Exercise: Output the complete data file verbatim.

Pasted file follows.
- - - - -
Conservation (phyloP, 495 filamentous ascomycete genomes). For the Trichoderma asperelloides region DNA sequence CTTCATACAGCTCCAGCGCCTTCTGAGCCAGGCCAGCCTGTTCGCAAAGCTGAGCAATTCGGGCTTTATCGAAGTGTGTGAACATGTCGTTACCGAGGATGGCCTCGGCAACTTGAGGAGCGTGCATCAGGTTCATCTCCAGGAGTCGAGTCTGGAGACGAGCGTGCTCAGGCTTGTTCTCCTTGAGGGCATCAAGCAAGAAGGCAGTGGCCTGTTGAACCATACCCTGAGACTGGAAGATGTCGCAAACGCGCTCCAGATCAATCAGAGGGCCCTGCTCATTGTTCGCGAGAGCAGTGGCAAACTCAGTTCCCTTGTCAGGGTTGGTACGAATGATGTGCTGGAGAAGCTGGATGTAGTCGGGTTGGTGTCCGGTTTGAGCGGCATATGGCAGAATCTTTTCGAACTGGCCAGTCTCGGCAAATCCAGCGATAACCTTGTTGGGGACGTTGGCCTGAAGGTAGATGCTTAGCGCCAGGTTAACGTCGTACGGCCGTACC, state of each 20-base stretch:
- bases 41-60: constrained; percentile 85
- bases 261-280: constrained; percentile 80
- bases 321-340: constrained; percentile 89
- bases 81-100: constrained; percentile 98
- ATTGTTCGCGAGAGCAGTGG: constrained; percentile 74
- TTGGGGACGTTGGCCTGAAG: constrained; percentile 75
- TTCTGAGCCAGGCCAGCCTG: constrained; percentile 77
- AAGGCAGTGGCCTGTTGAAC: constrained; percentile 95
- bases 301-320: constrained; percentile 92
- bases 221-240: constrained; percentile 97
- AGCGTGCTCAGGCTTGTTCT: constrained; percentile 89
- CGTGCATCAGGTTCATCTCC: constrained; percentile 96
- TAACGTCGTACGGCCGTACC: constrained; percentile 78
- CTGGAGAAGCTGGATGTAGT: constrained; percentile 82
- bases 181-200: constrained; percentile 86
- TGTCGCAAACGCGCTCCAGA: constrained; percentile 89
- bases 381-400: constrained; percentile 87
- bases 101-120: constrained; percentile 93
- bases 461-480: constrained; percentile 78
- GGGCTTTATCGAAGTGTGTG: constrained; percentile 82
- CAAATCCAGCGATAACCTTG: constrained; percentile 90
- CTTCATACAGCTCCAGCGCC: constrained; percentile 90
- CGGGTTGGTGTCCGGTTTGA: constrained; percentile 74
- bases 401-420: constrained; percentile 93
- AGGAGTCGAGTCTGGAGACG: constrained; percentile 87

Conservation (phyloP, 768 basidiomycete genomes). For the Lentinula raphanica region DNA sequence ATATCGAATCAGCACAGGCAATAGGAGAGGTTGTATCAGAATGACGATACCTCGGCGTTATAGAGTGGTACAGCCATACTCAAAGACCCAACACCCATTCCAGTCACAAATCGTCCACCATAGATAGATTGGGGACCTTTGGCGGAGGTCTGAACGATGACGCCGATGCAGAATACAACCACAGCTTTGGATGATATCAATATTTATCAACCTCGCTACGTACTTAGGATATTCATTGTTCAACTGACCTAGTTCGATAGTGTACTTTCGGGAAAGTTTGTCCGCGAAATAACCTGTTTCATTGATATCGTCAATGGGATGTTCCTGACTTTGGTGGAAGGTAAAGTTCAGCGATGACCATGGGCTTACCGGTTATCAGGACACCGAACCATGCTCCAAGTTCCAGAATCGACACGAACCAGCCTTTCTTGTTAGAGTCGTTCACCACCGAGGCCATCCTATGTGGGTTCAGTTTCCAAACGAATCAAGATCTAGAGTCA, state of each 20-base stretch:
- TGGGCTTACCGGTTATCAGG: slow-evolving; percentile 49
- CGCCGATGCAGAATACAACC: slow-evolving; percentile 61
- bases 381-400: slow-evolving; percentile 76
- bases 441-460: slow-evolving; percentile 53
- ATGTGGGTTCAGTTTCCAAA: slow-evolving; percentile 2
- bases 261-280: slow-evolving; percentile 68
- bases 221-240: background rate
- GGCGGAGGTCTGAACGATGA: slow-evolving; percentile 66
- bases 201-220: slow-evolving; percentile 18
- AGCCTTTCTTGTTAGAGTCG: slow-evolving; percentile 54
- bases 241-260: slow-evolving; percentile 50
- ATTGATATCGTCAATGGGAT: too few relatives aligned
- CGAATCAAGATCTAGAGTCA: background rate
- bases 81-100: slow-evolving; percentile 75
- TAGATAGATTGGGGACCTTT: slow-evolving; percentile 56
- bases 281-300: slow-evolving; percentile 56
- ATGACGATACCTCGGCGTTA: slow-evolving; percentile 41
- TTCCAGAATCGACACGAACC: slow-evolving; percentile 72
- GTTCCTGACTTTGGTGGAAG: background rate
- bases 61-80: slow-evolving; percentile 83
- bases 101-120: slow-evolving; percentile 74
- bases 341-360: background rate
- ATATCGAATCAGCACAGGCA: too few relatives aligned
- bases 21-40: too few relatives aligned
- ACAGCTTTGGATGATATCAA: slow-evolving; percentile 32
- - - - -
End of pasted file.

Conservation (phyloP, 495 filamentous ascomycete genomes). For the Trichoderma asperelloides region DNA sequence CTTCATACAGCTCCAGCGCCTTCTGAGCCAGGCCAGCCTGTTCGCAAAGCTGAGCAATTCGGGCTTTATCGAAGTGTGTGAACATGTCGTTACCGAGGATGGCCTCGGCAACTTGAGGAGCGTGCATCAGGTTCATCTCCAGGAGTCGAGTCTGGAGACGAGCGTGCTCAGGCTTGTTCTCCTTGAGGGCATCAAGCAAGAAGGCAGTGGCCTGTTGAACCATACCCTGAGACTGGAAGATGTCGCAAACGCGCTCCAGATCAATCAGAGGGCCCTGCTCATTGTTCGCGAGAGCAGTGGCAAACTCAGTTCCCTTGTCAGGGTTGGTACGAATGATGTGCTGGAGAAGCTGGATGTAGTCGGGTTGGTGTCCGGTTTGAGCGGCATATGGCAGAATCTTTTCGAACTGGCCAGTCTCGGCAAATCCAGCGATAACCTTGTTGGGGACGTTGGCCTGAAGGTAGATGCTTAGCGCCAGGTTAACGTCGTACGGCCGTACC, state of each 20-base stretch:
- bases 41-60: constrained; percentile 85
- bases 261-280: constrained; percentile 80
- bases 321-340: constrained; percentile 89
- bases 81-100: constrained; percentile 98
- ATTGTTCGCGAGAGCAGTGG: constrained; percentile 74
- TTGGGGACGTTGGCCTGAAG: constrained; percentile 75
- TTCTGAGCCAGGCCAGCCTG: constrained; percentile 77
- AAGGCAGTGGCCTGTTGAAC: constrained; percentile 95
- bases 301-320: constrained; percentile 92
- bases 221-240: constrained; percentile 97
- AGCGTGCTCAGGCTTGTTCT: constrained; percentile 89
- CGTGCATCAGGTTCATCTCC: constrained; percentile 96
- TAACGTCGTACGGCCGTACC: constrained; percentile 78
- CTGGAGAAGCTGGATGTAGT: constrained; percentile 82
- bases 181-200: constrained; percentile 86
- TGTCGCAAACGCGCTCCAGA: constrained; percentile 89
- bases 381-400: constrained; percentile 87
- bases 101-120: constrained; percentile 93
- bases 461-480: constrained; percentile 78
- GGGCTTTATCGAAGTGTGTG: constrained; percentile 82
- CAAATCCAGCGATAACCTTG: constrained; percentile 90
- CTTCATACAGCTCCAGCGCC: constrained; percentile 90
- CGGGTTGGTGTCCGGTTTGA: constrained; percentile 74
- bases 401-420: constrained; percentile 93
- AGGAGTCGAGTCTGGAGACG: constrained; percentile 87

Conservation (phyloP, 768 basidiomycete genomes). For the Lentinula raphanica region DNA sequence ATATCGAATCAGCACAGGCAATAGGAGAGGTTGTATCAGAATGACGATACCTCGGCGTTATAGAGTGGTACAGCCATACTCAAAGACCCAACACCCATTCCAGTCACAAATCGTCCACCATAGATAGATTGGGGACCTTTGGCGGAGGTCTGAACGATGACGCCGATGCAGAATACAACCACAGCTTTGGATGATATCAATATTTATCAACCTCGCTACGTACTTAGGATATTCATTGTTCAACTGACCTAGTTCGATAGTGTACTTTCGGGAAAGTTTGTCCGCGAAATAACCTGTTTCATTGATATCGTCAATGGGATGTTCCTGACTTTGGTGGAAGGTAAAGTTCAGCGATGACCATGGGCTTACCGGTTATCAGGACACCGAACCATGCTCCAAGTTCCAGAATCGACACGAACCAGCCTTTCTTGTTAGAGTCGTTCACCACCGAGGCCATCCTATGTGGGTTCAGTTTCCAAACGAATCAAGATCTAGAGTCA, state of each 20-base stretch:
- TGGGCTTACCGGTTATCAGG: slow-evolving; percentile 49
- CGCCGATGCAGAATACAACC: slow-evolving; percentile 61
- bases 381-400: slow-evolving; percentile 76
- bases 441-460: slow-evolving; percentile 53
- ATGTGGGTTCAGTTTCCAAA: slow-evolving; percentile 2
- bases 261-280: slow-evolving; percentile 68
- bases 221-240: background rate
- GGCGGAGGTCTGAACGATGA: slow-evolving; percentile 66
- bases 201-220: slow-evolving; percentile 18
- AGCCTTTCTTGTTAGAGTCG: slow-evolving; percentile 54
- bases 241-260: slow-evolving; percentile 50
- ATTGATATCGTCAATGGGAT: too few relatives aligned
- CGAATCAAGATCTAGAGTCA: background rate
- bases 81-100: slow-evolving; percentile 75
- TAGATAGATTGGGGACCTTT: slow-evolving; percentile 56
- bases 281-300: slow-evolving; percentile 56
- ATGACGATACCTCGGCGTTA: slow-evolving; percentile 41
- TTCCAGAATCGACACGAACC: slow-evolving; percentile 72
- GTTCCTGACTTTGGTGGAAG: background rate
- bases 61-80: slow-evolving; percentile 83
- bases 101-120: slow-evolving; percentile 74
- bases 341-360: background rate
- ATATCGAATCAGCACAGGCA: too few relatives aligned
- bases 21-40: too few relatives aligned
- ACAGCTTTGGATGATATCAA: slow-evolving; percentile 32